The rate of innovation of wellness products and services has accelerated under COVID-19. In order to tackle the exploitative model that has taken over the industry, we need to combine novel products and services of self-care with steadfast values that the industry held from the start of the wellness movement. This means that brands should shift their focus to uplifting the community (as the wellness movement did in the 60s) rather than equipping the individual with exorbitant, material things. Moreover, consumers also have the onus to be aware of the information that wellness brands feed us, making judicious decisions on whether what is told to us is truth or deceptive marketing.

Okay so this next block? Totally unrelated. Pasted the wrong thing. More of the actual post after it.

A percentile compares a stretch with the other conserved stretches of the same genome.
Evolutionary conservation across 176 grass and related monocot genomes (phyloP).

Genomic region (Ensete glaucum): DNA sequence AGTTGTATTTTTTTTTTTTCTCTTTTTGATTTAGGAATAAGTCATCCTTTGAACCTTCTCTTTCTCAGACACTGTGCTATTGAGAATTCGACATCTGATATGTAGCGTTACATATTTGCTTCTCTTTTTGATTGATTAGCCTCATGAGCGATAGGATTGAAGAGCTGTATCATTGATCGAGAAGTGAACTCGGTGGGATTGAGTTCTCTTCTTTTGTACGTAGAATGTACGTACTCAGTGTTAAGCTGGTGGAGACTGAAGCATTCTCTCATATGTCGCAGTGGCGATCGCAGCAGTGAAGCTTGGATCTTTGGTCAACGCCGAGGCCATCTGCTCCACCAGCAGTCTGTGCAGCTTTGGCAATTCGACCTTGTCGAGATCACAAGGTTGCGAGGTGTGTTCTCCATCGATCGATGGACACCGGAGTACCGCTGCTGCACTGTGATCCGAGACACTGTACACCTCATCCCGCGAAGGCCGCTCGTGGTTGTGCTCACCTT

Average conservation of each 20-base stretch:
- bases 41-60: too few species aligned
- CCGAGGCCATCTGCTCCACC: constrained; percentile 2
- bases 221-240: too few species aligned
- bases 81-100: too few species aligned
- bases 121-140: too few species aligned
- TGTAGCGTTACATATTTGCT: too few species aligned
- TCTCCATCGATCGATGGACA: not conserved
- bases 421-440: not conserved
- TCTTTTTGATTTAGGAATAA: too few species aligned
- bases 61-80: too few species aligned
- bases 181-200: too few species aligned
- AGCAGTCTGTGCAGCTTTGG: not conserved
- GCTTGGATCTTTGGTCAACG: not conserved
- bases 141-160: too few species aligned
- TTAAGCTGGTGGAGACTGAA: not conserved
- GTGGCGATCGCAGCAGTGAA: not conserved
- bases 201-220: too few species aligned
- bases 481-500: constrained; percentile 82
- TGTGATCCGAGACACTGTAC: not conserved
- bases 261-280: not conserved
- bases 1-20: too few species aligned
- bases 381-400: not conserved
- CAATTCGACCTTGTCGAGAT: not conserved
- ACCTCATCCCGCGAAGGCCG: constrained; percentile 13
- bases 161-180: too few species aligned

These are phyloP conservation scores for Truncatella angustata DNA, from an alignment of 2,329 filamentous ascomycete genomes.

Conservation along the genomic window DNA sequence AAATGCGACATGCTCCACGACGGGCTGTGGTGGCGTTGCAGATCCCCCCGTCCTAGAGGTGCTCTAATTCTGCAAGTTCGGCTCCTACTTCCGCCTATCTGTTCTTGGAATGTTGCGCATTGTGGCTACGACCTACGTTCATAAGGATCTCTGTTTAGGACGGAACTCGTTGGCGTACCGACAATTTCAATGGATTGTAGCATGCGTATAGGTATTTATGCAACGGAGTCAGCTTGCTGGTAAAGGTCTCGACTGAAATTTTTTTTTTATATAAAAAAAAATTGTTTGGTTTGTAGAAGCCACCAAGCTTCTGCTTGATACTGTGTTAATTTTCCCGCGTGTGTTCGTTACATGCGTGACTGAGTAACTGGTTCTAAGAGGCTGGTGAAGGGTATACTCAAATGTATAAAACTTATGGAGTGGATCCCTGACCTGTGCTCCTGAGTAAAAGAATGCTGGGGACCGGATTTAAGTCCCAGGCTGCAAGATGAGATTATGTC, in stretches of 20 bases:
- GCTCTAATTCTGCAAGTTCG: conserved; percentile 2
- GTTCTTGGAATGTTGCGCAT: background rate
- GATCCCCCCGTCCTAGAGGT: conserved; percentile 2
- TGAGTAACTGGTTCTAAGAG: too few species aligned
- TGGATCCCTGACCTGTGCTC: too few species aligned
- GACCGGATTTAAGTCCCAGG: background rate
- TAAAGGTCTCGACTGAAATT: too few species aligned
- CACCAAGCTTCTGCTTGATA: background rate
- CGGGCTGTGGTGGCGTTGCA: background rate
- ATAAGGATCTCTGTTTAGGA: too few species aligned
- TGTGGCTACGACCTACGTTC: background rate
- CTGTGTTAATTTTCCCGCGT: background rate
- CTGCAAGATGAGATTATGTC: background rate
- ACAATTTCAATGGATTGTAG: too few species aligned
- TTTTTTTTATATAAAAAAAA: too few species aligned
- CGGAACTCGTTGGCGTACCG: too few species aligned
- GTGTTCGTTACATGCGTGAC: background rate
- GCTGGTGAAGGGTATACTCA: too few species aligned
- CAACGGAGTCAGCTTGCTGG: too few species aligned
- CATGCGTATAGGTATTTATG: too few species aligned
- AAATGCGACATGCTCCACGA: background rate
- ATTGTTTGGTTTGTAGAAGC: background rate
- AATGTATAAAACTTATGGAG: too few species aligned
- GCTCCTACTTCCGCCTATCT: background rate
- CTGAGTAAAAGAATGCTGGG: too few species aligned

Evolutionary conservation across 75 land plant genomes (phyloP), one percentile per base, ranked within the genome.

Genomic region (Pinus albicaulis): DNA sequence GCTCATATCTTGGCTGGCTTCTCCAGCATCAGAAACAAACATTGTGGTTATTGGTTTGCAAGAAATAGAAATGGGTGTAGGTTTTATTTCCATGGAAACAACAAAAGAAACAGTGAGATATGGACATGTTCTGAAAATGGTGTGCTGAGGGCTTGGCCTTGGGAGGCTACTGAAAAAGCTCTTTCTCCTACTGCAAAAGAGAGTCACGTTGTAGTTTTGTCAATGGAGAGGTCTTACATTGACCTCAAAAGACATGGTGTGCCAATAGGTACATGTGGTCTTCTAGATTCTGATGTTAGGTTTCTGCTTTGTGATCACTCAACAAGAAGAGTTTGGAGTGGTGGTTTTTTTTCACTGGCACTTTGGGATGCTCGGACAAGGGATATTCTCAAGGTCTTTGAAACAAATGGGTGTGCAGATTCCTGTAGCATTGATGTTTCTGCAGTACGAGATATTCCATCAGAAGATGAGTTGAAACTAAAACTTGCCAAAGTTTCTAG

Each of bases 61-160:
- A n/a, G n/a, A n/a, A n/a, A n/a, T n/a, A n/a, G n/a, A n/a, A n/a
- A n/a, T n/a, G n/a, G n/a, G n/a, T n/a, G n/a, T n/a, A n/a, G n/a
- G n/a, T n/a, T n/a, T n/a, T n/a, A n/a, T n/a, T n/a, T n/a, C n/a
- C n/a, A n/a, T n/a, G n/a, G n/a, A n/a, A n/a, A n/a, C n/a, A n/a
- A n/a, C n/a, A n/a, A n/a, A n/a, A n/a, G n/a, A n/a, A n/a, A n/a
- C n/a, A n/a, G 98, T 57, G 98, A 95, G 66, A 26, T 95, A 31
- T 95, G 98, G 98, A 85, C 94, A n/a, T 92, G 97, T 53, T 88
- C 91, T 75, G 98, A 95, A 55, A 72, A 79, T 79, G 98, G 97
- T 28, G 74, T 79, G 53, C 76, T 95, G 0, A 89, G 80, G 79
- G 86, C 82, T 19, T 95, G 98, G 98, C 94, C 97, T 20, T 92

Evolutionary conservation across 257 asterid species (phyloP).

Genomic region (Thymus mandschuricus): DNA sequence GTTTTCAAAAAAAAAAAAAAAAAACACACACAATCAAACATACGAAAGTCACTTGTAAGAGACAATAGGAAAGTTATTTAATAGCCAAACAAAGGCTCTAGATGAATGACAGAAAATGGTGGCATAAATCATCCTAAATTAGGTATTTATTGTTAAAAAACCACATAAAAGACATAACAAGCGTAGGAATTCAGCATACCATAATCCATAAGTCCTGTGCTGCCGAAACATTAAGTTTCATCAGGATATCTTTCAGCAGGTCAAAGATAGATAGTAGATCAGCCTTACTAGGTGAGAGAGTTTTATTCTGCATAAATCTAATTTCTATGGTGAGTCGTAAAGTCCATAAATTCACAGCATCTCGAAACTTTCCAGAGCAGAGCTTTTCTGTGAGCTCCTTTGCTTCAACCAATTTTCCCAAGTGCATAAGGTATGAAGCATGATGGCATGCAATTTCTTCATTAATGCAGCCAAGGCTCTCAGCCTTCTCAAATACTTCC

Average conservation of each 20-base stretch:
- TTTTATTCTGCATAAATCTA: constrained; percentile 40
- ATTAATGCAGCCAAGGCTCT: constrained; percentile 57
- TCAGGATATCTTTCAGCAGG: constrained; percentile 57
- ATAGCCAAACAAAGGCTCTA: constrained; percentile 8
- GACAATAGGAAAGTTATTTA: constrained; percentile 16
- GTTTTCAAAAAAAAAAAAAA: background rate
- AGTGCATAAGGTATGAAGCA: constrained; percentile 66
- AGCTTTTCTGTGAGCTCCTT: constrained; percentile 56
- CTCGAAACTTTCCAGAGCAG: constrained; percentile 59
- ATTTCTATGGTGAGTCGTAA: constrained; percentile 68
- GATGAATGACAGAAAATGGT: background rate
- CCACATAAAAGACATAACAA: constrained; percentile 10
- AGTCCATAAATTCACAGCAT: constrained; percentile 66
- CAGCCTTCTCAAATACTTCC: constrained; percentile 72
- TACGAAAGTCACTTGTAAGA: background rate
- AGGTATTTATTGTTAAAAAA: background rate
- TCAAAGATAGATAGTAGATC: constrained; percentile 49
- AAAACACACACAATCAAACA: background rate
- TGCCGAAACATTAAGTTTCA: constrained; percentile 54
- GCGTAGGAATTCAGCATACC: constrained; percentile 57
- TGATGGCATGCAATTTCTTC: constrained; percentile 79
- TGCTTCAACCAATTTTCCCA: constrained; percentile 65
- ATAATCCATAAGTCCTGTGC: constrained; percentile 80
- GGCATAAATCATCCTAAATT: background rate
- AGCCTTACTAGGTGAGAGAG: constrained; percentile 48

Maia is a freshman from Singapore intending to major in Economics or Business Administration. She is interested in understanding the direct impact of businesses on the communities around them, and hopes to shed light on these stories as a Community columnist. Outside of BRB, Maia is a media consultant at ImagiCal, where she explores the intersection of creativity and business. Maia also loves music, and she eagerly awaits the day in the ideal post-COVID world where concerts return.